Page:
Thursday, March 26, 2015

Speak with Empathy - B&T Talks about Stephen Covey's Habit #5: Seek First to Understand, Then Seek to Be Understood

Butter & Toast Toastmasters Club draws inspiration from Stephen Covey's Seven Habits of Highly Effective People and highlighting one habit for every meeting. This week, our theme is habit # 5. 

Speak with Empathy
by Gege Sugue

Seek to Understand then to Be Understood. That is Habit #5 in Stephen Covey’s bestselling concept, The 7 Habits of Highly Effective People. It’s mainly about empathy.

Empathy might seem like something you need to do to be kind, compassionate, generous, forgiving. But it really is not a one-way street. Having empathy benefits you too. Empathy enables you to be more persuasive, when you’re selling insurance, properties, training programs, or ideas; or when you’re trying to be a good manager, counselor, coach, teacher, or leader. Empathy helps you to be effective in winning friends and clients. Empathy helps you to succeed.

As a speaker, you will find that empathy can work for you too. In my almost ten years as a Toastmaster, I feel that I have grown to be a more effective speaker. And it goes beyond polishing skills. It goes beyond learning to gesture or vary my voice. Stephen Covey says that technique, truncated from character base and the relationship you have with somebody, is hollow, shallow, and can be perceived as manipulation or duplicity. And though Toastmaster has taught me techniques, actual practice has shown me that it goes deeper into attitude. I have learned to make the audience part of the formula.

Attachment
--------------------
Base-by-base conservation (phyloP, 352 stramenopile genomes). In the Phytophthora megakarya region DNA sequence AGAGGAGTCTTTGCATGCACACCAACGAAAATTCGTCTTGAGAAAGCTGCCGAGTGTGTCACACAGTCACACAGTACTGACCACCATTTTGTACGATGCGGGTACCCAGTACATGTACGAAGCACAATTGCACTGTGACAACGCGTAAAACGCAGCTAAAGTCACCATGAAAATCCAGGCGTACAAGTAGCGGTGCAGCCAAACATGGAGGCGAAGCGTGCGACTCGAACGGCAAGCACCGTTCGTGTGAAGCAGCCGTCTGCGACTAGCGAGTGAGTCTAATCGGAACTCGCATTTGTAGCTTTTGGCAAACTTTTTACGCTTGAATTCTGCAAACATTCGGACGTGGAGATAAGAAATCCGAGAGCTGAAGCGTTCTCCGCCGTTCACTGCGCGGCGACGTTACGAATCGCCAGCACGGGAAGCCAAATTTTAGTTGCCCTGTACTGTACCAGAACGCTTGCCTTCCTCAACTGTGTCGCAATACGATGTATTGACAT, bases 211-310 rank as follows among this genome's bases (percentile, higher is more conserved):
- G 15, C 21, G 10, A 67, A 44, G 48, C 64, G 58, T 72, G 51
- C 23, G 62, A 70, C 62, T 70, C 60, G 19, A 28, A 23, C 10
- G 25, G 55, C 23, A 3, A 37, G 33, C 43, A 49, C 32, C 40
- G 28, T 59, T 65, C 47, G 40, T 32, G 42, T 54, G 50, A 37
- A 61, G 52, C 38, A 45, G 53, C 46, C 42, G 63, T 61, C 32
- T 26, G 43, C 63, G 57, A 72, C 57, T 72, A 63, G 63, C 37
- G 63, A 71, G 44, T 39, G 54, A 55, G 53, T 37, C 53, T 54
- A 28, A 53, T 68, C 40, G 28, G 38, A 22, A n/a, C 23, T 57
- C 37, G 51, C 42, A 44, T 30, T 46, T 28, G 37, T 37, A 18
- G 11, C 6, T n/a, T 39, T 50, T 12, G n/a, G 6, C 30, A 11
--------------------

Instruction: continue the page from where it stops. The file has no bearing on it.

A huge part of the craft of public speaking is really that PUBLIC. Who are they? What do they want to hear? What do they need to know? What makes them laugh, cry, desire? How can what you know help them? When you take the stage, make sure it is clear to you how your speech can help them to become better, smarter, richer, more popular, more competent, more confident, happier.

In my first division contest, I panicked at the sight of a big audience. And I focused on delivering my speech flawlessly. I just did not want to mess up in front of the crowd. I focused on my speech. And on me. And it (and I) was a dismal failure. Nobody laughed at my punchlines, and I did not even place in the contest. And I missed out big time on connecting with my audience. I was selfish, and I failed. But I learned my lesson.

Now, when I deliver my speech, I look at my audience. In particular, I look at Sheila. Her face is very responsive—she laughs at the right time, she looks sad when you’re telling a sad story. She frowns when you’re annoyed. She wrinkles her brow when she’s confused. Her left eyebrow lifts a little bit when you’re being obnoxious or sounding full of yourself, and her face gets stone cold when she’s bored.  And I learn to adjust myself based on those cues. Of course, I look at other people too and adjust to their reactions as well. As a trainer, my eyes are alert for people who might be confused by the lesson, offended by my jokes, affected by my opinions, or are sleepy. The audience is my barometer, thermometer, speedometer, and they tell me if I’m doing well or I need to adjust.   How I react to their cues, questions, and reactions determines how much applause and appreciation I get at the end of my talk.

So, be an empathic listener. Be an alert observer. And you can be an effective speaker.

Here are three tips to be an empathic speaker: